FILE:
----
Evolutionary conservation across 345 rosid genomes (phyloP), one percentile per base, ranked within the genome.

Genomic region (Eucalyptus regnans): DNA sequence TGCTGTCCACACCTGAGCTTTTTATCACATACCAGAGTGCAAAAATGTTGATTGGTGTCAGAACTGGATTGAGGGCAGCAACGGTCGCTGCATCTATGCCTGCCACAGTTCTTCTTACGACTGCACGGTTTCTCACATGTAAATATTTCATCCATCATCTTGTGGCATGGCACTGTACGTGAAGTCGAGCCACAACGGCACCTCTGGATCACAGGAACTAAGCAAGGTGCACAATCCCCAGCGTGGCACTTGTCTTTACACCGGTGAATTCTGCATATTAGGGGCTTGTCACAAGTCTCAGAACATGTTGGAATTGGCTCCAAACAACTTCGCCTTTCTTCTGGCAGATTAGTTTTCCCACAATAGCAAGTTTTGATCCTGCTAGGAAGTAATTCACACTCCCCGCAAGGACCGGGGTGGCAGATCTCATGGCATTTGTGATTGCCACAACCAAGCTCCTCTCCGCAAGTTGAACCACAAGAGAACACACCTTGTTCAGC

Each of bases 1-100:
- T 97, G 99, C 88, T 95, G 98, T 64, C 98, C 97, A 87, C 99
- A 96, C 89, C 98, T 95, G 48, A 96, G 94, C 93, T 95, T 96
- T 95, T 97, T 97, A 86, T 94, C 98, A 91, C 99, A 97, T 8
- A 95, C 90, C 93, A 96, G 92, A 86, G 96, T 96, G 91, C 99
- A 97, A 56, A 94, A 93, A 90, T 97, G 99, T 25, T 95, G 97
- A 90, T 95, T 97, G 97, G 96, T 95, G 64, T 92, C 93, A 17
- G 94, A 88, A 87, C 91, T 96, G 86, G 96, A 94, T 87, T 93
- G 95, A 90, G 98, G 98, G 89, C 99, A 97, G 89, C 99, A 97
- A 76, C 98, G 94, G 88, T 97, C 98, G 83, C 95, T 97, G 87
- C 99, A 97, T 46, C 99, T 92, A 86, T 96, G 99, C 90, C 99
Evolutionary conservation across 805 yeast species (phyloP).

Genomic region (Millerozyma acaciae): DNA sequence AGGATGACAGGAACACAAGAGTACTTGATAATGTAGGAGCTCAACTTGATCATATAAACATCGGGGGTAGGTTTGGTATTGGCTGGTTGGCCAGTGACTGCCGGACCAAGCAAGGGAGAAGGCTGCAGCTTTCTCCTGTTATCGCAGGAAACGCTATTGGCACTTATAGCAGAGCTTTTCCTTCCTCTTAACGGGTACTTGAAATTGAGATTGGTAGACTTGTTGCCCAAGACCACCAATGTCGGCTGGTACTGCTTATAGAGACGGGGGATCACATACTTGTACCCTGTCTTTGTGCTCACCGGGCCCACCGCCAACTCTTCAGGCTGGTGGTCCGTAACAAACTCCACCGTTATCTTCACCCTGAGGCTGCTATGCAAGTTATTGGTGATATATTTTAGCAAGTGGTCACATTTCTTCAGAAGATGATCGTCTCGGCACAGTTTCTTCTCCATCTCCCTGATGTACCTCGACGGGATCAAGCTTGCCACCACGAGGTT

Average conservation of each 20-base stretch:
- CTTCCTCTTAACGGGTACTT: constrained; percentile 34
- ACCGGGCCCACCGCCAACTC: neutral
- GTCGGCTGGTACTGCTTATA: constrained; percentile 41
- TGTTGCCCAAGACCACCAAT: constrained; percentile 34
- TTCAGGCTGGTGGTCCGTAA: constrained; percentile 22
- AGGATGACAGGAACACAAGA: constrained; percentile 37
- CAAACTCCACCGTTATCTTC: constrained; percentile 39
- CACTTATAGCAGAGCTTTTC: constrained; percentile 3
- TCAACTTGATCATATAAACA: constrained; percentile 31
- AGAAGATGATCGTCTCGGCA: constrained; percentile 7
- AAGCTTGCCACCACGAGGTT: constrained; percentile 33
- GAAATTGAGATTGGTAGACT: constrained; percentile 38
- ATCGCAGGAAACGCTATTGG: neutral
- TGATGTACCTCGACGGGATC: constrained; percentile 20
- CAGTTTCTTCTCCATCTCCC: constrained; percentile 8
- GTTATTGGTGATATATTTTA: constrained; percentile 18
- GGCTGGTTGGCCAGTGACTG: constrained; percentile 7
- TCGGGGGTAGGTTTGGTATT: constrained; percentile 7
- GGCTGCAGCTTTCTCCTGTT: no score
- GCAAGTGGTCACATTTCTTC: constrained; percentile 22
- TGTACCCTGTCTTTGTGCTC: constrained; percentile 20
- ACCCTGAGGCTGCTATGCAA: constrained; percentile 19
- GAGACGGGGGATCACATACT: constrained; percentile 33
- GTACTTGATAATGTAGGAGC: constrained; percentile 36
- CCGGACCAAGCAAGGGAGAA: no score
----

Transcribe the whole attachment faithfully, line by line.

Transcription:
Evolutionary conservation across 345 rosid genomes (phyloP), one percentile per base, ranked within the genome.

Genomic region (Eucalyptus regnans): DNA sequence TGCTGTCCACACCTGAGCTTTTTATCACATACCAGAGTGCAAAAATGTTGATTGGTGTCAGAACTGGATTGAGGGCAGCAACGGTCGCTGCATCTATGCCTGCCACAGTTCTTCTTACGACTGCACGGTTTCTCACATGTAAATATTTCATCCATCATCTTGTGGCATGGCACTGTACGTGAAGTCGAGCCACAACGGCACCTCTGGATCACAGGAACTAAGCAAGGTGCACAATCCCCAGCGTGGCACTTGTCTTTACACCGGTGAATTCTGCATATTAGGGGCTTGTCACAAGTCTCAGAACATGTTGGAATTGGCTCCAAACAACTTCGCCTTTCTTCTGGCAGATTAGTTTTCCCACAATAGCAAGTTTTGATCCTGCTAGGAAGTAATTCACACTCCCCGCAAGGACCGGGGTGGCAGATCTCATGGCATTTGTGATTGCCACAACCAAGCTCCTCTCCGCAAGTTGAACCACAAGAGAACACACCTTGTTCAGC

Each of bases 1-100:
- T 97, G 99, C 88, T 95, G 98, T 64, C 98, C 97, A 87, C 99
- A 96, C 89, C 98, T 95, G 48, A 96, G 94, C 93, T 95, T 96
- T 95, T 97, T 97, A 86, T 94, C 98, A 91, C 99, A 97, T 8
- A 95, C 90, C 93, A 96, G 92, A 86, G 96, T 96, G 91, C 99
- A 97, A 56, A 94, A 93, A 90, T 97, G 99, T 25, T 95, G 97
- A 90, T 95, T 97, G 97, G 96, T 95, G 64, T 92, C 93, A 17
- G 94, A 88, A 87, C 91, T 96, G 86, G 96, A 94, T 87, T 93
- G 95, A 90, G 98, G 98, G 89, C 99, A 97, G 89, C 99, A 97
- A 76, C 98, G 94, G 88, T 97, C 98, G 83, C 95, T 97, G 87
- C 99, A 97, T 46, C 99, T 92, A 86, T 96, G 99, C 90, C 99
Evolutionary conservation across 805 yeast species (phyloP).

Genomic region (Millerozyma acaciae): DNA sequence AGGATGACAGGAACACAAGAGTACTTGATAATGTAGGAGCTCAACTTGATCATATAAACATCGGGGGTAGGTTTGGTATTGGCTGGTTGGCCAGTGACTGCCGGACCAAGCAAGGGAGAAGGCTGCAGCTTTCTCCTGTTATCGCAGGAAACGCTATTGGCACTTATAGCAGAGCTTTTCCTTCCTCTTAACGGGTACTTGAAATTGAGATTGGTAGACTTGTTGCCCAAGACCACCAATGTCGGCTGGTACTGCTTATAGAGACGGGGGATCACATACTTGTACCCTGTCTTTGTGCTCACCGGGCCCACCGCCAACTCTTCAGGCTGGTGGTCCGTAACAAACTCCACCGTTATCTTCACCCTGAGGCTGCTATGCAAGTTATTGGTGATATATTTTAGCAAGTGGTCACATTTCTTCAGAAGATGATCGTCTCGGCACAGTTTCTTCTCCATCTCCCTGATGTACCTCGACGGGATCAAGCTTGCCACCACGAGGTT

Average conservation of each 20-base stretch:
- CTTCCTCTTAACGGGTACTT: constrained; percentile 34
- ACCGGGCCCACCGCCAACTC: neutral
- GTCGGCTGGTACTGCTTATA: constrained; percentile 41
- TGTTGCCCAAGACCACCAAT: constrained; percentile 34
- TTCAGGCTGGTGGTCCGTAA: constrained; percentile 22
- AGGATGACAGGAACACAAGA: constrained; percentile 37
- CAAACTCCACCGTTATCTTC: constrained; percentile 39
- CACTTATAGCAGAGCTTTTC: constrained; percentile 3
- TCAACTTGATCATATAAACA: constrained; percentile 31
- AGAAGATGATCGTCTCGGCA: constrained; percentile 7
- AAGCTTGCCACCACGAGGTT: constrained; percentile 33
- GAAATTGAGATTGGTAGACT: constrained; percentile 38
- ATCGCAGGAAACGCTATTGG: neutral
- TGATGTACCTCGACGGGATC: constrained; percentile 20
- CAGTTTCTTCTCCATCTCCC: constrained; percentile 8
- GTTATTGGTGATATATTTTA: constrained; percentile 18
- GGCTGGTTGGCCAGTGACTG: constrained; percentile 7
- TCGGGGGTAGGTTTGGTATT: constrained; percentile 7
- GGCTGCAGCTTTCTCCTGTT: no score
- GCAAGTGGTCACATTTCTTC: constrained; percentile 22
- TGTACCCTGTCTTTGTGCTC: constrained; percentile 20
- ACCCTGAGGCTGCTATGCAA: constrained; percentile 19
- GAGACGGGGGATCACATACT: constrained; percentile 33
- GTACTTGATAATGTAGGAGC: constrained; percentile 36
- CCGGACCAAGCAAGGGAGAA: no score